Art Medium: Mixed media
Figure 7 has more angular torso, influenced by the different forms that the Cycladic marble figures take. This one holds a feathered implement in his folded arms. In creating this sculpture, I took the folded arms, typical of these artefacts, an invitation to me. Sometimes depicting activities of ceremonial and daily life, the art of the mysterious Bronze Age still leaves much to the imagination.
I also had the task of combining the architectural elements and motifs of the more modern Peristerones ((Dove cotes) of the Cycladic islands. The staff, with a bird’s feather (a recurring theme) held by Figure 7 of THE LITTLE MYKONOS PROJECT came to mind, representing a priest with the power of prophesizing by reading the flight of birds.
The artworks of THE LITTLE MYKONOS PROJECT began with an ending: leaving my ‘Little Mykonos Studio, named after my father’s birthplace in early 2022. The light-filled cubicle and its aqua windowsills and door reminded me of the geometric, white-washed architecture of the Cycladic islands. 5 years ago when I first moved in, I cut out small tile-like cardboard shapes placing them within the white, wire grid overlaying the bay of windows that overlooked the sky. The motifs mimicked the decorative pigeon homes (Peristeriones) typical of the rooftops of the Cyclades, of which Mykonos island belongs.
These cardboard shapes and the feelings surrounding leaving the studio, inspired a series of figurative sculptures that I envisioned holding all of this in their hands.
The figures are modeled on the enigmatic Cycladic idols from the Bronze Age. My exploration represents a bringing together of 2 significant cultural icons that belong to the island of my heritage. I reflected on the innocence of my father’s early childhood, honoured my mother who passed away only days after I had received the keys to my then ‘new studio’, acknowledged the creative space that nurtured many artistic adventures and celebrated the stylistic and historical legacy of the Aegean islands of which prehistoric Cycladic art also sprung. My sculptures bring this all together,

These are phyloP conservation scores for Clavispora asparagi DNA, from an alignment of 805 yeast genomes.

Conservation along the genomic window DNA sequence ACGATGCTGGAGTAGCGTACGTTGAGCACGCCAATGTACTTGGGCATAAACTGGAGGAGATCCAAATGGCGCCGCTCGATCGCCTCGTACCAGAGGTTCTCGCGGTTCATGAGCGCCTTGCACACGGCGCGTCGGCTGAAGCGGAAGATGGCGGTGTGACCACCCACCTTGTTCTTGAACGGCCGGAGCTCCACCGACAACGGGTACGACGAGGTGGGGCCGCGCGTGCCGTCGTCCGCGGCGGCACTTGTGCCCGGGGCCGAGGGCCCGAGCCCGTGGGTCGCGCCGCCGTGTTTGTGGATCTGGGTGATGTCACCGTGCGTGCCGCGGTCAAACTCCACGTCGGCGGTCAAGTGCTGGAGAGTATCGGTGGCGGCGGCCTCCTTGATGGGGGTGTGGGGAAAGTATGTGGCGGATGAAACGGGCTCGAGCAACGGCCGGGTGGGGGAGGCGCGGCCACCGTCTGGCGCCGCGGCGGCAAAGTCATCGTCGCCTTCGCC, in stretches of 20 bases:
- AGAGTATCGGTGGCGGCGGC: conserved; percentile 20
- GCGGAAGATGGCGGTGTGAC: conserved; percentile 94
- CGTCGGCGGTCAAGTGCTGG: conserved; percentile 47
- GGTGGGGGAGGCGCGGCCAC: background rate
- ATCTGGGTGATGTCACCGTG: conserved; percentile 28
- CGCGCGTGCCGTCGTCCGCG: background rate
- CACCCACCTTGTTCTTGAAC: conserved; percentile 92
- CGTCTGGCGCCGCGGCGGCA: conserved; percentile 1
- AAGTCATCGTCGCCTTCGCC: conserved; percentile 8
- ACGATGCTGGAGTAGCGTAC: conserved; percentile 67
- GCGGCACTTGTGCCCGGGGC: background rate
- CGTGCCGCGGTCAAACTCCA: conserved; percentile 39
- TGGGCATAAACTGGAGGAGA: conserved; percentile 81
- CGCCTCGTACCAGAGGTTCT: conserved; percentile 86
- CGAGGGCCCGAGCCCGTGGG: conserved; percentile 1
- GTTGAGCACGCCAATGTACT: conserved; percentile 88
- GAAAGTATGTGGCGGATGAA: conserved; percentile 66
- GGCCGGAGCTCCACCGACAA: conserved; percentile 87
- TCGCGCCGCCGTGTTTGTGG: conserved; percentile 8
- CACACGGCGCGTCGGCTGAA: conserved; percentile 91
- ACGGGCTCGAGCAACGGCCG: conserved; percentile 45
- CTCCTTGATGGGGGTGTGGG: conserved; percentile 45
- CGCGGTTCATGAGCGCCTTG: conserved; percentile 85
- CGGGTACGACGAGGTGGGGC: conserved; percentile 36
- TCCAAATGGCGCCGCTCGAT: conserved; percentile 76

“I think of them as wise witnesses to my past, present and future. They give expression to a deeply seeded dimension of my visual vocabulary and the medium through which I make sense of the world. I create them as offerings to others so that together we can contemplate the mystical, the creative spirit, culture and love”
The sculptures were made from recycled wood blocks and the positive and negative shapes of the wood inspired an assemblage approach. I kept the natural finish of all wood elements, whether rough or smooth, to retain a rustic, spontaneous and raw character. A fitting metaphor for the musicians of the early Rebetika who at the time were outcasts and even considered outlaws in modern Greek society. The 4 sculptures can be hung on the wall or stand freely on a surface. There are in fact numerous ways they can be displayed for example: can be hung in a cross formation; positioned in a row, in groups of two and hung at different levels. There are details only seen from certain angles, reflecting the combination of the icongraphic style of painting on their surface and the robust 3D nature of these unique sculptures.
Final note: Figure 7 has been created to hang on the wall